New volunteers are required to attend both the online session and practical session to familiarise themselves with the various garden bird species and the survey protocol. Returning volunteers should not attend these sessions due to social distancing measures. 


The online session will be held on 20 March 2021, 3pm to 5pm.

The invite link to the online session will be emailed to you nearer to the actual date. You will only need to attend one online session.


The practical sessions will be held on 27 and 28 March 2021, in one-hour slots, between 8am to 12pm.

Practical sessions will be held in groups of 8 volunteers to 1 guide, and the location of the session will be in Singapore Botanic Gardens.

Further details of the session will be emailed to you nearer to the actual date. You will only need to attend one practical session.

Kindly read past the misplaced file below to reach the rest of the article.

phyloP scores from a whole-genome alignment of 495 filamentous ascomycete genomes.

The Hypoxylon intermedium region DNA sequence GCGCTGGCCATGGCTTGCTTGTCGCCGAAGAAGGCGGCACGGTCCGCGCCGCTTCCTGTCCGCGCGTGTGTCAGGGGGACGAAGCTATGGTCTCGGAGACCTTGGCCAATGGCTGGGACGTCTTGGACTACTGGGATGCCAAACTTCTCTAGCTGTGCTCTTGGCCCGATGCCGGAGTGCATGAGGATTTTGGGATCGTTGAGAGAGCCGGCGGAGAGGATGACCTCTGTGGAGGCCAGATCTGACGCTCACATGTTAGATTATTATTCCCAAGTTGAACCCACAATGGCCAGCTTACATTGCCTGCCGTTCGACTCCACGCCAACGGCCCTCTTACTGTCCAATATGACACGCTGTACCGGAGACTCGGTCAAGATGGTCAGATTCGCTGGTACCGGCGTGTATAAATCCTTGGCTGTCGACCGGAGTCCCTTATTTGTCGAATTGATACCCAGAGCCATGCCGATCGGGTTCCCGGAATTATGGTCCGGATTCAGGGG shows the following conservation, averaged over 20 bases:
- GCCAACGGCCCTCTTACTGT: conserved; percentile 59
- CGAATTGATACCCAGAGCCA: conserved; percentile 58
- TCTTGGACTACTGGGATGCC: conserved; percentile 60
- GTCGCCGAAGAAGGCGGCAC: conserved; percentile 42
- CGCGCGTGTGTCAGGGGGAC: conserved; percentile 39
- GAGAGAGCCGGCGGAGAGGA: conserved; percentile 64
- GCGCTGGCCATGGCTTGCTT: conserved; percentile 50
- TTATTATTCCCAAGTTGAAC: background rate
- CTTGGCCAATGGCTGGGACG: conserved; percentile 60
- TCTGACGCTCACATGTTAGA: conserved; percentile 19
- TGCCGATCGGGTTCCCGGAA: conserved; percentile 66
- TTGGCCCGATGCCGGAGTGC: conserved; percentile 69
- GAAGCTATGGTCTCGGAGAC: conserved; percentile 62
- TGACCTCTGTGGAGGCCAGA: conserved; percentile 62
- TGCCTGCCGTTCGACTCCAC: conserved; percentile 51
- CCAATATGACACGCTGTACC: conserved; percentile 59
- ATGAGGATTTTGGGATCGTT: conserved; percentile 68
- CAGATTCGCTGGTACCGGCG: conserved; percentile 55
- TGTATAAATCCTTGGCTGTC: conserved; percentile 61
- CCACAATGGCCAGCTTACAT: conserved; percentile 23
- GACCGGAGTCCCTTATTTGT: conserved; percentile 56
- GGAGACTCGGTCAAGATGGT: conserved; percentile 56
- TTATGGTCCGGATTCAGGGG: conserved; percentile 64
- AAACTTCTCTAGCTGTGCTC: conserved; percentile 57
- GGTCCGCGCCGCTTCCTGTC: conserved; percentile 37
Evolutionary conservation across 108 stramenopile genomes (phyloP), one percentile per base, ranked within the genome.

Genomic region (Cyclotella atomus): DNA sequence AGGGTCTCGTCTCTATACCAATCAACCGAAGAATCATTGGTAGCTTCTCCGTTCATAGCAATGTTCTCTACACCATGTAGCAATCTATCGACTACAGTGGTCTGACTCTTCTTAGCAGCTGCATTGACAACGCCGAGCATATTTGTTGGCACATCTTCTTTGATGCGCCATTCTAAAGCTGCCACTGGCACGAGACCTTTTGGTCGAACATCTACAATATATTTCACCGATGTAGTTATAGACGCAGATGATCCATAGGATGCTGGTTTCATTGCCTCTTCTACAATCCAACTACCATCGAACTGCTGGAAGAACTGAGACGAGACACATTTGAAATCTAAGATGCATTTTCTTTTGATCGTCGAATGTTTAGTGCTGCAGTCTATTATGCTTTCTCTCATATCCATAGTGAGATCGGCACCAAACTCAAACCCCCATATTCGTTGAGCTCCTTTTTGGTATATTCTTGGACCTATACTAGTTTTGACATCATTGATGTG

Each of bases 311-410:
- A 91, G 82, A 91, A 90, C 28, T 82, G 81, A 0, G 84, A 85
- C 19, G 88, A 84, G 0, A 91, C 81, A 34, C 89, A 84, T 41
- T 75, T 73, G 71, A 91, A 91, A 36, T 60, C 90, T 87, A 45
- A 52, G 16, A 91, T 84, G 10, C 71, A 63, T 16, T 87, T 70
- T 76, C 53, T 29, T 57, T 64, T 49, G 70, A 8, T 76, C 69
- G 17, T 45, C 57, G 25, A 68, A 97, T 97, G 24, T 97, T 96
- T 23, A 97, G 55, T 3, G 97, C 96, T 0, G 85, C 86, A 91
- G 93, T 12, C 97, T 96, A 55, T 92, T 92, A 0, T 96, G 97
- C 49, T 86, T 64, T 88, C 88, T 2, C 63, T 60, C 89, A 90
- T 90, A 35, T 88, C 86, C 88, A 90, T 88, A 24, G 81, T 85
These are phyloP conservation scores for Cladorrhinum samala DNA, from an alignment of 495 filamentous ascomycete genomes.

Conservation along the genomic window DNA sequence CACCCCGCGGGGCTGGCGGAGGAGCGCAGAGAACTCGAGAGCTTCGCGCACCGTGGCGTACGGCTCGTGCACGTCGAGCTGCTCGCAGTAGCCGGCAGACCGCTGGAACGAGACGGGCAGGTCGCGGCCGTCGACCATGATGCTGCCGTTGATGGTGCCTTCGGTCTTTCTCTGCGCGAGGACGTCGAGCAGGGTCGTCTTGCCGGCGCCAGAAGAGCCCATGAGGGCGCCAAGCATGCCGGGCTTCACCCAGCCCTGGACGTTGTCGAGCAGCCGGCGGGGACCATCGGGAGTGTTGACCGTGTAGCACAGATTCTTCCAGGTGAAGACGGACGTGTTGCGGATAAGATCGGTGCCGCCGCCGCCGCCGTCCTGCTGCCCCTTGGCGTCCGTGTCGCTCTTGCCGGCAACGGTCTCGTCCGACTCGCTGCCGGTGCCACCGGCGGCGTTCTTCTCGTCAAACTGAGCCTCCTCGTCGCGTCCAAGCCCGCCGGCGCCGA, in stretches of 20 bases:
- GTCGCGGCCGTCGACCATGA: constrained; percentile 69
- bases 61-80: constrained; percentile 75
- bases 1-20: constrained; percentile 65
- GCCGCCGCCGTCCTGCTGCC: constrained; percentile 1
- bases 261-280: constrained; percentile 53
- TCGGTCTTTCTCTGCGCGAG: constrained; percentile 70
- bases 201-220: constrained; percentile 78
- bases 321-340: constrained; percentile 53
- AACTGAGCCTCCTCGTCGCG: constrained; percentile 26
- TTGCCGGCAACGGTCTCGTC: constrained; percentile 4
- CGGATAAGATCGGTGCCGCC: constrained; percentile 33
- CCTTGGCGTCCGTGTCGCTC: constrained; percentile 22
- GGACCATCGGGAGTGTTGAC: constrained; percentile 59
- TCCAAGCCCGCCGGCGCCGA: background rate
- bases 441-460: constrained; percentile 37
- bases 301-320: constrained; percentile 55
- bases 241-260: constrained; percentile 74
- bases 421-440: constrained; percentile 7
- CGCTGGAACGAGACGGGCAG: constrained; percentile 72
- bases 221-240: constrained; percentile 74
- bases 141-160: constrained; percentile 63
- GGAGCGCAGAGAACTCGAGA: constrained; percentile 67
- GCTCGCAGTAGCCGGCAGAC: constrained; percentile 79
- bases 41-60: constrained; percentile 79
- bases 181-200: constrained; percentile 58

What happens after I have signed up?

  1. We will email you the details about the training (for beginner or intermediate bird-watchers), or to confirm your sign up (for advanced bird-watchers). 

  2. Attend both the online and practical training sessions on your chosen date. The online session is about 2 hours long and the practical session is about 1 hour long. Both sessions will cover basic survey and bird-watching techniques. You will also learn how to identify 34 common birds in Singapore. 

  3. One week before the Garden Bird Watch, we will send you information about your designated site and the point locations for your survey. 

  4. Head down to your site on any morning (from 7.00am to 9.00am) during the Garden Bird Watch week and do your point counts at the designated points. 

  5. Send the recorded information to us via an online submission form (which will be shared at a later date).